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Fri, Jun 09, 2023

NTSB Prelim: Beech V35

The Engine Then Started To “Backfire Badly” Then “Became Quiet...”

Location: Rougemont, NC Accident Number: ERA23FA238
Date & Time: May 21, 2023, 11:15 Local Registration: N272S
Aircraft: Beech V35 Injuries: 1 Fatal
Flight Conducted Under: Part 91: General aviation - Personal

On May 21, 2023, at 1115 eastern daylight time, a Beech V35 airplane, N272S, was destroyed when it was involved in an accident near Rougemont, North Carolina. The pilot was fatally injured. The flight was operated as Title 14 Code of Federal Regulations Part 91 personal flight.

The pilot was reportedly flying his airplane to the Hudson Valley Regional Airport (POU), Wappingers Falls, New York, for an annual inspection. According to preliminary Automatic Dependent Surveillance-Broadcast (ADS-B) data, the airplane departed Oconee County Regional Airport (CEU), Clemson, South Carolina, about 0948 and climbed to an altitude of about 5,500 ft mean sea level (msl) on a northeasterly heading. The airplane descended to 2,600 ft for a portion of the flight and then returned to 5,500 ft. Around 1110, the airplane began to slow and descend. About 1 minute later, the airplane made a 90° left turn followed by a 90° right turn, while continuing to slow and descend on a northeasterly heading. The last data point at 1115 showed the airplane at 1,100 ft msl about 375 ft west of the accident site with a ground speed of 56 knots. This data point location corresponded to the location of north-south oriented electric power transmission lines; however, no damage was reported or  observed to the power lines or their towers.

According to a witness located less than 1 mile from the accident site, the airplane was “loud and low” and flying toward the Raleigh Regional Airport at Person County (TDF), Roxboro, North Carolina, which was less than 5 miles to the northeast. He stated that just before the airplane came into sight, the engine “died down then came back up.” The engine then started to “backfire badly” then “became quiet,” and the airplane flew out of his sight. Another witness reported that there was a “knocking sound” to the engine’s “spitting and sputtering.” Both witnesses heard an impact shortly after the airplane flew overhead. Examination of the accident site and wreckage revealed that the airplane impacted a narrow patch of trees between two fields about 3.7 nautical miles southwest (211°) of TDF, and about 375 ft east of unmarked power transmission lines which measured 115 ft above ground level (agl). Severed treetops were observed that were consistent with the airplane impacting trees in a 30° right bank and continuing through the trees on a 090° flight path. The airplane came to rest upright oriented on a heading of 126° true. There was evidence of a postcrash fire at the accident site which was at an elevation of 612 ft msl.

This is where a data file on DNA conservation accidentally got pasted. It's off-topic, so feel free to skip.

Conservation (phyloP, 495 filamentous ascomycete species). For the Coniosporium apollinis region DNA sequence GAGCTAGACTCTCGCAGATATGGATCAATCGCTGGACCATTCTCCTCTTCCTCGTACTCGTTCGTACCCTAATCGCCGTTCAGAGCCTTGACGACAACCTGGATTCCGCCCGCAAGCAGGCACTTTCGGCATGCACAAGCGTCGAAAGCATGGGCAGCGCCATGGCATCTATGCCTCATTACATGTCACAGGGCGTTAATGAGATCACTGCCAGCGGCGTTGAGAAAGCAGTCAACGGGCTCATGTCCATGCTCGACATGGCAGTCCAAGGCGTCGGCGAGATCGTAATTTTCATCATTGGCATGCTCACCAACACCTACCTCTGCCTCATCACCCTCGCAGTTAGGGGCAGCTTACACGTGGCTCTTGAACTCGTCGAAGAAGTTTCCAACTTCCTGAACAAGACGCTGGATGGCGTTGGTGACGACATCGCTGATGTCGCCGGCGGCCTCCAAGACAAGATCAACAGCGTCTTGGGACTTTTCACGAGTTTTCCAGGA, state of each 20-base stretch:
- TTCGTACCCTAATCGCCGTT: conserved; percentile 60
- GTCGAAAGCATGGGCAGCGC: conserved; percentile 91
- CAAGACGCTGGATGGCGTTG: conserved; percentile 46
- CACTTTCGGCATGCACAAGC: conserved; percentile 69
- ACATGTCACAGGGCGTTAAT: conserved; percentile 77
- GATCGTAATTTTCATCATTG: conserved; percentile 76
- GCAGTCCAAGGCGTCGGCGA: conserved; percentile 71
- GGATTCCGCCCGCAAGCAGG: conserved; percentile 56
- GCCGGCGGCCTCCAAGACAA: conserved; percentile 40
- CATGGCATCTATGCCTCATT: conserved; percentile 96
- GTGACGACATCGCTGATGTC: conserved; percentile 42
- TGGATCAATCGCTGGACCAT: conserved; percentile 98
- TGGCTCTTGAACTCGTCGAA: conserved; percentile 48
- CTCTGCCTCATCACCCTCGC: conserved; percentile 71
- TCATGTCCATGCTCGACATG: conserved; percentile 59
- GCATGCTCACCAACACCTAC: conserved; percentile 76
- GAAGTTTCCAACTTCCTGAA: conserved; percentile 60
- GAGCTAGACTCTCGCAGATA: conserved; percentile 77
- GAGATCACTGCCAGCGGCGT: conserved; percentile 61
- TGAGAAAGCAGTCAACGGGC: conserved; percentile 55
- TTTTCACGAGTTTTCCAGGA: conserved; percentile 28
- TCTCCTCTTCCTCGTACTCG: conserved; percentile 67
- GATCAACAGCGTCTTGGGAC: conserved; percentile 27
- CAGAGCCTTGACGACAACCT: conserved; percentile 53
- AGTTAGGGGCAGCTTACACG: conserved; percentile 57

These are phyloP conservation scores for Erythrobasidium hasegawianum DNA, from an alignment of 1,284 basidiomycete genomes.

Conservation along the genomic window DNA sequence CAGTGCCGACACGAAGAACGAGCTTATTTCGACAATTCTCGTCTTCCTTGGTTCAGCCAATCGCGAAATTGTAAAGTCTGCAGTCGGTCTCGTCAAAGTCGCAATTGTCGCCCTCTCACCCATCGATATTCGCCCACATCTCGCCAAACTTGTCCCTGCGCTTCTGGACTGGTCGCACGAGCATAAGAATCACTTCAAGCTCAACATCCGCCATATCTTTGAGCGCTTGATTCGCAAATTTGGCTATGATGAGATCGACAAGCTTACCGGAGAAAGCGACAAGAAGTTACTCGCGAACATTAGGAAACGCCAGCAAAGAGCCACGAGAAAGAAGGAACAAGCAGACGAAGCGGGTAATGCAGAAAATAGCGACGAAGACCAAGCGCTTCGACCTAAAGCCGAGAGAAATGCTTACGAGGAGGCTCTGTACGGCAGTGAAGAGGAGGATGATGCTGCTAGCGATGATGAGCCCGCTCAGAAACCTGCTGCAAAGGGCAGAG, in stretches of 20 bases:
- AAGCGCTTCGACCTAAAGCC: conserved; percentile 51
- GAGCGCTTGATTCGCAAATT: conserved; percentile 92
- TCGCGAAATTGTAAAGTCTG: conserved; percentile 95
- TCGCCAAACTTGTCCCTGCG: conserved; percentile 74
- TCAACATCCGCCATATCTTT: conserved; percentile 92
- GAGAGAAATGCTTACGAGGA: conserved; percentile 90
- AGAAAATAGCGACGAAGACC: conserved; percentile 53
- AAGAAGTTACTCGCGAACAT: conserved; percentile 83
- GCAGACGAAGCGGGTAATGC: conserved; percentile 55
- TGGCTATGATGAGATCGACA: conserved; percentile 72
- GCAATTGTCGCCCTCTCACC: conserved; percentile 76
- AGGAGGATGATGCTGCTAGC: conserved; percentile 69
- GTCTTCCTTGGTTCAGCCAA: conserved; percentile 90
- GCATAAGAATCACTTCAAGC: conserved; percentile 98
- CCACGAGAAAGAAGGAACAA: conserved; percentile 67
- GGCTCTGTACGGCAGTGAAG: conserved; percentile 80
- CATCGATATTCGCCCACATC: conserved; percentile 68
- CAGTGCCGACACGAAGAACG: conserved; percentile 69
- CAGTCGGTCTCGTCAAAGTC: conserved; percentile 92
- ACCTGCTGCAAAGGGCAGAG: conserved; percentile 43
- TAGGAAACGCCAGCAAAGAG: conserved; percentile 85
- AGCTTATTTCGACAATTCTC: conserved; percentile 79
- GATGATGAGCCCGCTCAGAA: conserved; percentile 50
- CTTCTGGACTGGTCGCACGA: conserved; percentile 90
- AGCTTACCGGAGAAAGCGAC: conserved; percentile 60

The wreckage was located about 55 ft east of the initial severed treetops that were broken about 19 ft above the ground. All major components of the airplane were located at the accident site; however, the fuselage and cabin were destroyed by the postcrash fire. The debris field was limited to the immediate area where the wreckage came to rest. The wings remained attached to the main wing spar and the empennage remained intact and attached to the fuselage via the lower fuselage skin and various cables. The left wing, with flap and aileron attached at all connection points, was mostly intact and lodged partially under a berm. The inboard half of the flap was thermally damaged. The left main landing gear was retracted, and the left fuel tank was intact and contained a liquid consistent in smell and color with 100LL aviation fuel. The right wing exhibited significant damage consistent with tree impact and was fractured between the aileron and flap, with a portion of severed pine tree lodged in the fracture. The wing root was thermally damaged, and the fuel tank was breached and void of fuel. The right main landing gear was hanging freely.

The engine remained partially attached to the engine mounts. Two holes were observed on top of the engine crankcase adjacent to cylinder Nos. 3 and 4. The propeller hub remained attached to the engine at the engine crankshaft propeller flange. All three composite propeller blades were detached at the blade roots and exhibited impact and/or thermal damage. All primary (ruddervators and ailerons) flight control surfaces with their appropriate trim tabs and flaps were examined, and continuity of all primary flight control cables were confirmed from the cockpit to their respective flight control surfaces. Continuity of the elevator trim control cable was confirmed from the cockpit to the flight control trim surfaces. The right flap actuator remained attached to the aft wing spar and flap attachment. The flap actuator extension was measured at 1 3/4 inches, which corresponded to the fully retracted position. The left flap actuator was thermally damaged.

The cockpit was destroyed. The instrument panel and engine controls were thermally damaged. The fuel selector handle was in the off position, and the fuel selector valve was in the off position. The 1125 weather observation at TDF included visibility of 4 miles in light drizzle, scattered clouds at 1,100 ft agl, and a ceiling overcast at 1,800 ft. Marginal visual flight rules conditions prevailed in the area at the time of the accident. 

The wreckage was retained for further examination.

FMI: www.ntsb.gov

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